As we curated contributions for Tasmania – The Tipping Point? I was both intrigued and irritated by recurring fantasies of Tasmania as some kind of utopia. That label’s famously a throwback to a sixteenth-century work by English lawyer and humanist Sir Thomas More, now a Catholic saint. More wrote about a fictional island society in the oceans of the southern hemisphere, whose members were dedicated to striving towards a kind of social perfection. Obviously, nowhere is anything like perfect – including Tasmania. But Tasmania assuredly is an island plonked in the middle of oceans way down south. Which may be why utopian projections keep landing on our strip – as though we’re a kind of blank screen or terra nullius. My favourite’s probably the 1930s campaign driven by a well-heeled Melburnian gentile called Critchley Parker to establish a safe haven in the wilderness in south-west Tasmania for European Jews fleeing Nazi Germany. Parker’s grand design included establishing a French-inspired fashion industry, drawing on the skills of immigrants with proven sector know-how.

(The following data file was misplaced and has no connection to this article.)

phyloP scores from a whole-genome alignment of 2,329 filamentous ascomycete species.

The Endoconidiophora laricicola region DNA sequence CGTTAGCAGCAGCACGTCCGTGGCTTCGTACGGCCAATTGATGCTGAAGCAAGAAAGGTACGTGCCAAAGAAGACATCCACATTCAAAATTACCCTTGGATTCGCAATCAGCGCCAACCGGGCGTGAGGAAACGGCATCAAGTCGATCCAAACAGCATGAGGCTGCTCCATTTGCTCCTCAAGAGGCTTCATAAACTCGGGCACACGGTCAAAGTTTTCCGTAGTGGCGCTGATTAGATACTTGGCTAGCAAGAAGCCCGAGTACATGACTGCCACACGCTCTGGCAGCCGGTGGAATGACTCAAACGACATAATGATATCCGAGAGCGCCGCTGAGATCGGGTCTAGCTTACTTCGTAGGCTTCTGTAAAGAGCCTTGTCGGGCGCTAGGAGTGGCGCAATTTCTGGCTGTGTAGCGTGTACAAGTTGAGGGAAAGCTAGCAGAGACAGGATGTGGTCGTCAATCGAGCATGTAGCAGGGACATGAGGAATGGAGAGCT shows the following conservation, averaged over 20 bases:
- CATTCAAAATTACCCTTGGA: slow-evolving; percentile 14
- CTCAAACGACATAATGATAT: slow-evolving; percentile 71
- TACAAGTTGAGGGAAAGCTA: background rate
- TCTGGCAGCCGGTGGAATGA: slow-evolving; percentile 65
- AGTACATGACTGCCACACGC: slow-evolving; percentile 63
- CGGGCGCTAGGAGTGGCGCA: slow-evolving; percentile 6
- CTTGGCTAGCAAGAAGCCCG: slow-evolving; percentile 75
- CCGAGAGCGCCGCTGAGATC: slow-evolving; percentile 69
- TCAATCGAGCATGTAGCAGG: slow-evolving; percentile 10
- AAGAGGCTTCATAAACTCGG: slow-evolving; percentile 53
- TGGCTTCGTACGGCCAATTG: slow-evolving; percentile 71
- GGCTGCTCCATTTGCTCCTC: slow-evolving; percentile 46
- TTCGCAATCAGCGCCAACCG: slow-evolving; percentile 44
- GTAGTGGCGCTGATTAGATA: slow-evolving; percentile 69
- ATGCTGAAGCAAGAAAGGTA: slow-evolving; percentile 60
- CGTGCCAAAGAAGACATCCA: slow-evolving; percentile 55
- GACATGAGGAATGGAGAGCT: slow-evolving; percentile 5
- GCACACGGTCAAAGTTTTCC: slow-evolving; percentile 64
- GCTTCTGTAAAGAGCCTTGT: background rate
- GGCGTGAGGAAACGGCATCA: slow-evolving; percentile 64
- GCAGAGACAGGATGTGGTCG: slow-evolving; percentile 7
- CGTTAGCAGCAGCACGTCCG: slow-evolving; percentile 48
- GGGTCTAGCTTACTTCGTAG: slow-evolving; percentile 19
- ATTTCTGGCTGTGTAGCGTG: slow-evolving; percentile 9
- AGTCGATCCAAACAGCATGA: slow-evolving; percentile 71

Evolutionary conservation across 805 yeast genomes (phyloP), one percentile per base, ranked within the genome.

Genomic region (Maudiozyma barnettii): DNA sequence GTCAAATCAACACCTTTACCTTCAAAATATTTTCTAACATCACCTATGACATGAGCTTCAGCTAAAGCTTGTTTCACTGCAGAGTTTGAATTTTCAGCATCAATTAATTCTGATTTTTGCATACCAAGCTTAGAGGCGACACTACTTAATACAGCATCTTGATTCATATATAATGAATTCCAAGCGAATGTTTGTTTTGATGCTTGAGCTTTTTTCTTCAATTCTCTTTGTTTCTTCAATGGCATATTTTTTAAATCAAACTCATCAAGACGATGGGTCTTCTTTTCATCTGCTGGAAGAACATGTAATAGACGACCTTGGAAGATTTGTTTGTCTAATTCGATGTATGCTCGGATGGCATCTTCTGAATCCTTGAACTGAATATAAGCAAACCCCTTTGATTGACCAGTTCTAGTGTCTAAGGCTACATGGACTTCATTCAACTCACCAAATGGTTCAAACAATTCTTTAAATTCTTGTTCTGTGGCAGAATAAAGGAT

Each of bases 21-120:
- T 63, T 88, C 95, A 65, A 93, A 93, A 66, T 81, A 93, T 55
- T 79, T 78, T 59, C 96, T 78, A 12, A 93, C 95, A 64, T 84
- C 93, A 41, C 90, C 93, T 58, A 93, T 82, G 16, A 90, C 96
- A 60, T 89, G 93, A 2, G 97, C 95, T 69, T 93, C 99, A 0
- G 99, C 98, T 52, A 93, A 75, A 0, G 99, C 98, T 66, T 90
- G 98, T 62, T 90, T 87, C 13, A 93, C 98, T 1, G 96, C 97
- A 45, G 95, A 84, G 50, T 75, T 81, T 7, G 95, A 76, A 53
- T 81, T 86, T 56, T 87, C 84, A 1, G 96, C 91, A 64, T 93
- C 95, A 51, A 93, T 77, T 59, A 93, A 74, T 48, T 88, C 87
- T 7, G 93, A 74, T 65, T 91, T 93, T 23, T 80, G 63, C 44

Tasmania – The Tipping Point? fast became a bestseller. It was widely credited with changing the national conversation about the economic, social and cultural challenges and opportunities that are specific to my home state. In recent years, a range of incomers and influencers have asked for an updated version, but I felt there wasn’t much more to say. Confined back in Tasmania since the outbreak of the COVID-19 pandemic last March – when The Mercury newspaper emblazoned WE’VE GOT A MOAT AND WE’RE NOT AFRAID TO USE IT on its front page, as the premier physically closed Tasmania off to wipe out a cluster of local infections – I’ve now reconsidered.